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God Bless you and your family.
Jerry & Alice Hudson, Owners

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Address

Jerry's General Automotive
6404 S Cooper St
Arlington, TX 76001
Phone: (817) 465-9223
Email: jerauto@sbcglobal.net

Business Hours

Mon - Fri: 07:00 AM - 06:00 PM
Sat: 08:00 AM - 04:00 PM
Sun: Closed

Payment Options

Financing Available
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State Emissions Repair St

AirCheckTexas Drive a Clean Machine Program

North Central Texas Region
REPAIR ASSISTANCE APPLICATIONS
The program continues to accept repair applications. Applications may be submitted by fax or mail and will be processed in the order they are received. Repair applications are processed and response letters are mailed within 5 business days or less from the date received.
REPLACEMENT ASSISTANCE APPLICATIONS
The program is not accepting vehicle replacement applications at this time.  The 82nd Texas Legislature reduced funding for the AirCheckTexas Drive a Clean Machine Program by 88% earlier this year restricting the replacement component of the program.  The program may resume replacement assistance for a limited period in 2012; however, an exact date has not been determined and you will need to apply at that time if you wish to be considered for replacement assistance.
Visit this website for the most current program information including when the program expects to resume replacement assistance.
The AirCheckTexas Drive a Clean Machine Program is designed to help vehicle owners comply with vehicle emissions standards by offering financial incentives to repair vehicles, and allows local residents to contribute to the regional air quality solution.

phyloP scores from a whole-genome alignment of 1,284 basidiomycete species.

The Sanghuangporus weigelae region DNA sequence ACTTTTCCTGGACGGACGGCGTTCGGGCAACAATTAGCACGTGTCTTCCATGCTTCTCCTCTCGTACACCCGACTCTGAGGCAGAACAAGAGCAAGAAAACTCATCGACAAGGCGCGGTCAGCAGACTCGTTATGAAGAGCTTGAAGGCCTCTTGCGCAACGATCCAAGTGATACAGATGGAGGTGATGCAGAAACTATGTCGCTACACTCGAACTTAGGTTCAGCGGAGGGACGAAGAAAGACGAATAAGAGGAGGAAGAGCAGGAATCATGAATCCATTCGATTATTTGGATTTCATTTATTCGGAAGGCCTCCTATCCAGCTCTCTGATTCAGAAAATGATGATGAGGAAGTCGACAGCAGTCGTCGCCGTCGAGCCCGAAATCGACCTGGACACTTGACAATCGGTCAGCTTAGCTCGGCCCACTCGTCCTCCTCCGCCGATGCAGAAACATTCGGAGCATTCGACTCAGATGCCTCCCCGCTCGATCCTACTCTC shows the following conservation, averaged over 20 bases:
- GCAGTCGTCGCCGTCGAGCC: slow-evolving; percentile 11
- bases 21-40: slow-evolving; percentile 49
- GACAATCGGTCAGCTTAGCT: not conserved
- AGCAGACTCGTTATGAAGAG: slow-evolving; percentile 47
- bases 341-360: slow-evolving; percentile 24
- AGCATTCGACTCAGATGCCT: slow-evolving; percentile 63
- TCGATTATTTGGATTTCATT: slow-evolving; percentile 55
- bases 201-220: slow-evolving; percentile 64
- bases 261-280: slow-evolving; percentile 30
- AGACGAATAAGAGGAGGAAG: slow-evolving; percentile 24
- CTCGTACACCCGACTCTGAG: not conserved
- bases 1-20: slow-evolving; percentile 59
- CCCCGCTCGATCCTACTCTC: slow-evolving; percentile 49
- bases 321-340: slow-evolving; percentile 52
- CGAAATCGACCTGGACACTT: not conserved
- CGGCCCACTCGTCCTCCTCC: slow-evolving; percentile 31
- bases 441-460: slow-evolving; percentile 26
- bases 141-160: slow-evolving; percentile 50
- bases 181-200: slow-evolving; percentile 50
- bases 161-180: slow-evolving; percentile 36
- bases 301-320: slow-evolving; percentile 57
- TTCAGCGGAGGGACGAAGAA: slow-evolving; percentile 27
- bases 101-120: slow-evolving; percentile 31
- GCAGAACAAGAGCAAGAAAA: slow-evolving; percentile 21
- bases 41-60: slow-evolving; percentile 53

If your vehicle is registered in Collin, Dallas, Denton, Ellis, Johnson, Kaufman, Parker, Rockwall, or Tarrant County and your vehicle has failed the state emissions test within the past 30 days, you may be eligible for a voucher up to $600 for emissions repair assistance.
HOW TO APPLY FOR ASSISTANCE
Applications are available for download in English, Spanish or you may complete the online version. Any version you select must be printed, signed, and submitted for verification. Please mail or fax your application, supporting household income documentation* for all adults and Vehicle Inspection Report to:
Mail
AirCheckTexas Program
P.O. Box 5888
Arlington, TX 76005-5888         
Fax
817-608-2315 or 817-695-9292
*Income documentation may include the following copies:
  • most recent income tax return or W2
  • pay stubs for the last three consecutive months
  • most recent disability or social security annual award letter
  • written, signed statement of unemployment
Send any questions about the program to airchecktexas@nctcog.org Due to security reasons, DO NOT submit your application and income documentation via e-mail.
Frequently asked questions are available about the program and how to use a voucher.
ADDITIONAL PROGRAM INFORMATION
NOTE FOR REPLACEMENT VOUCHER RECIPIENTS:
On September 1, 2011, new replacement vehicle requirements will be implemented due to legislative changes made by the 82nd Texas Legislature. If a replacement vehicle is purchased on or after September 1, 2011, the requirements must be followed. More details are posted online and included in the replacement voucher envelope.
For repair or replacement assistance, a voucher must be presented to a listed participating repair facility or dealership at the time of the emissions repairs or vehicle purchase.  No reimbursements are allowed if emissions repairs or vehicle purchase are made prior to receiving a valid voucher.
For more information about the AirCheckTexas Drive a Clean Machine Program, please use the links to the right of this page.
You may contact our office at 800-898-9103.
As Regional Administrator for the AirCheckTexas Program, the North Central Texas Council of Governments is subject to the Texas Public Information Act.  Therefore, some participant information is considered public information and may be disclosed in response to Public Information Act requests.